Baysian method to find snps underlying adaptation

(1) Using Environmental Correlations to Identify Loci Underlying Local Adaptation

Loci involved in local adaptation can potentially be identified by an unusual correlation between allele frequencies and important ecological variables or by extreme allele frequency differences between geographic regions. However, such comparisons are complicated by differences in sample sizes and the neutral correlation of allele frequencies across populations due to shared history and gene flow. To overcome these difficulties, we have developed a Bayesian method that estimates the empirical pattern of covariance in allele frequencies between populations from a set of markers and then uses this as a null model for a test at individual SNPs. In our model the sample frequencies of an allele across populations are drawn from a set of underlying population frequencies; a transform of these population frequencies is assumed to follow a multivariate normal distribution. We first estimate the covariance matrix of this multivariate normal across loci using a Monte Carlo Markov chain. At each SNP, we then provide a measure of the support, a Bayes factor, for a model where an environmental variable has a linear effect on the transformed allele frequencies compared to a model given by the covariance matrix alone. This test is shown through power simulations to outperform existing correlation tests. We also demonstrate that our method can be used to identify SNPs with unusually large allele frequency differentiation and offers a powerful alternative to tests based on pairwise or global FST. Software is available at http://www.eve.ucdavis.edu/gmcoop/.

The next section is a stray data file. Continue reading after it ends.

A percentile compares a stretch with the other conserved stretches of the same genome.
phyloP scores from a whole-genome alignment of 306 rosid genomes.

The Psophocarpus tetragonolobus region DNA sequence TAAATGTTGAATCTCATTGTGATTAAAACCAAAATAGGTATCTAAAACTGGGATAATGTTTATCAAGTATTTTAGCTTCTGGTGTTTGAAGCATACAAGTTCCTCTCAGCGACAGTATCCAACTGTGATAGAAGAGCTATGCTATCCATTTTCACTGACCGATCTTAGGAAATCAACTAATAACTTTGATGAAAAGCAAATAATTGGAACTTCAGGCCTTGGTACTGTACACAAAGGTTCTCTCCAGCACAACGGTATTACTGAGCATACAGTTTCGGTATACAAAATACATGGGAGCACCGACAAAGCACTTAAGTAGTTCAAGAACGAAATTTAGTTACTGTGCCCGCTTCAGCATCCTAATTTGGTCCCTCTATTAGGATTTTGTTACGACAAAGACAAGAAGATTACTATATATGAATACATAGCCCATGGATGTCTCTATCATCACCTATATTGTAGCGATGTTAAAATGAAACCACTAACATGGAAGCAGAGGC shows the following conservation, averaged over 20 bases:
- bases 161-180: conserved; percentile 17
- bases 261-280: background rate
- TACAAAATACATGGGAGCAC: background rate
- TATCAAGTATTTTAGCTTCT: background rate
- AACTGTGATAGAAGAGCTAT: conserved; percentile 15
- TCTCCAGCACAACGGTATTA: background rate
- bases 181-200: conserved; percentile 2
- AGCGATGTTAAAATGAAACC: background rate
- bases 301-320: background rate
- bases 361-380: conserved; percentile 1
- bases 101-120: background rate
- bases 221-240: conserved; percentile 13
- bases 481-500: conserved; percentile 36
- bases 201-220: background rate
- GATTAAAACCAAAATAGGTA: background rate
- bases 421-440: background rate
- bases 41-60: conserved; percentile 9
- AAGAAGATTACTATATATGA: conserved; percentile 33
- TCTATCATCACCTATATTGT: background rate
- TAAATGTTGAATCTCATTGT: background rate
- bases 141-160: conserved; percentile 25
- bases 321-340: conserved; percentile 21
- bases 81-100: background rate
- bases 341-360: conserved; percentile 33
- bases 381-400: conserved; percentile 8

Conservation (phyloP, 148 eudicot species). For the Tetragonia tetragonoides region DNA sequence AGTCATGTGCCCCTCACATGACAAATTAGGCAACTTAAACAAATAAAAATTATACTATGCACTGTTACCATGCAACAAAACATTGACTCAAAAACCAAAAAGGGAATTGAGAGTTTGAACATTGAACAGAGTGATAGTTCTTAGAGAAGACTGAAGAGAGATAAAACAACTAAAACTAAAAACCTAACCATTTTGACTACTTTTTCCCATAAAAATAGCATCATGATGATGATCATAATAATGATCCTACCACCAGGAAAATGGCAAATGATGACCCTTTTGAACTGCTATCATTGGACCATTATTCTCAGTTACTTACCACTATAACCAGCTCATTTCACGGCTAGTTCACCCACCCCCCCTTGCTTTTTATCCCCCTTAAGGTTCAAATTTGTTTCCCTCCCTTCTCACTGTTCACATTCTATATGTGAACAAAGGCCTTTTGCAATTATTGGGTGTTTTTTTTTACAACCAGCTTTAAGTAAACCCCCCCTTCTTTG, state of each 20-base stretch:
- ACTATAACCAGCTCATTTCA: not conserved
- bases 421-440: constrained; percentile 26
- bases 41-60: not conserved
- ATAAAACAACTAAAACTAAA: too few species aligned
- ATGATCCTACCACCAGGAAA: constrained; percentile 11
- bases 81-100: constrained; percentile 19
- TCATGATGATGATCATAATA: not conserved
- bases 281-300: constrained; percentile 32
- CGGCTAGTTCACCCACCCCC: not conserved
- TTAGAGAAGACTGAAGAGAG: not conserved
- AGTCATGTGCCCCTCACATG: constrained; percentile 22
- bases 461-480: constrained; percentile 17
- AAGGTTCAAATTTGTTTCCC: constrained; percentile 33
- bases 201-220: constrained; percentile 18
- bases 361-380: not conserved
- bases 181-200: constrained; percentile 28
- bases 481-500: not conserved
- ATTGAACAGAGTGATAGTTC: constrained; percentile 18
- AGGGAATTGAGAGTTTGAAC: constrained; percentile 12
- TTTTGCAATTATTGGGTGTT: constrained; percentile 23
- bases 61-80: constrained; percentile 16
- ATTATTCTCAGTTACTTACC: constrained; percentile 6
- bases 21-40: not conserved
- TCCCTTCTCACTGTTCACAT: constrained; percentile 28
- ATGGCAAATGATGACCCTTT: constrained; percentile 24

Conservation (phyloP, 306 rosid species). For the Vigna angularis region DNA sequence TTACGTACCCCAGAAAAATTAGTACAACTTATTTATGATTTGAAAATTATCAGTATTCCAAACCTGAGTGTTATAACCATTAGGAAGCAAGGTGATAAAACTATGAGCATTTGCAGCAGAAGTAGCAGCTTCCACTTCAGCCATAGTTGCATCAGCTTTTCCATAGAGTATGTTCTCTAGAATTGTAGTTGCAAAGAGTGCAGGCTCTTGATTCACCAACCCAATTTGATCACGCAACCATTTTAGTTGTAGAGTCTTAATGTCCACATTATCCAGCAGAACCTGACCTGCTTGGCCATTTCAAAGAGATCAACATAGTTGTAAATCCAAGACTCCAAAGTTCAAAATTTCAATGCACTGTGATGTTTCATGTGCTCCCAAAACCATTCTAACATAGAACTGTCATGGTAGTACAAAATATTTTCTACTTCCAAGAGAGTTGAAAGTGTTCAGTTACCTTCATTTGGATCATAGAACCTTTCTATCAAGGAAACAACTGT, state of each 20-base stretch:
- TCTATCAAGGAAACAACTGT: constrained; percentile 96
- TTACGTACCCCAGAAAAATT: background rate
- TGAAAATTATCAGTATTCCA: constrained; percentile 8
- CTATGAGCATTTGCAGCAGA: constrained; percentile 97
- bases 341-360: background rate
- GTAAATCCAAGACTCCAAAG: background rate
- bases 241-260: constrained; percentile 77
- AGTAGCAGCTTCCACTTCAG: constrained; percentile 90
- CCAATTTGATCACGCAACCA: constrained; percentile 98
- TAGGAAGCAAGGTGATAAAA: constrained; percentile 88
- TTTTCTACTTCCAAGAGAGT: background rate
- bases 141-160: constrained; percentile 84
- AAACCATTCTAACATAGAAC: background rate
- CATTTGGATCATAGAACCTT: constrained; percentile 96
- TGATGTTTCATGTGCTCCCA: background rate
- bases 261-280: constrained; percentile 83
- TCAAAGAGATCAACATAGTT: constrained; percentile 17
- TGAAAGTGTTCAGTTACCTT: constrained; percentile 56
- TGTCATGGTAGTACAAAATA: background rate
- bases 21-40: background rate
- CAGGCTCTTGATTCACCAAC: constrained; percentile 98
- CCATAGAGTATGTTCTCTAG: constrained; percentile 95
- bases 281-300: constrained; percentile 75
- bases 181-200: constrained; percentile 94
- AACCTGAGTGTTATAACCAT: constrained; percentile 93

Adaptations to Climate in Candidate Genes for Common Metabolic Disorders. Hancock MA, Witonsky DB, Gordon AS, Eshel G, Pritchard JK, Coop G, Di Rienzo A PLoS Genetics 2008.

High-resolution mapping of crossovers - The Coop Lab

High-resolution mapping of crossovers reveals extensive variation in fine-scale recombination patterns among humans. Coop G, Wen X, Ober C, Pritchard JK, Przeworski M. Science, 2008, pdf , Slides, Data


PRDM9 Is a Major Determinant of Meiotic Recombination Hotspots in Humans and Mice . Baudat F, Buard J, Grey C, Fledel-Alon A, Ober C, Przeworski M, Coop G, de Massy B (2010) Science. See also the papers by Myers et al. and Parvanov et al. that appeared in the same issue.

Understanding the Evolution of Defense Metabolites in Arabidopsis thaliana Using Genome-wide Association Mapping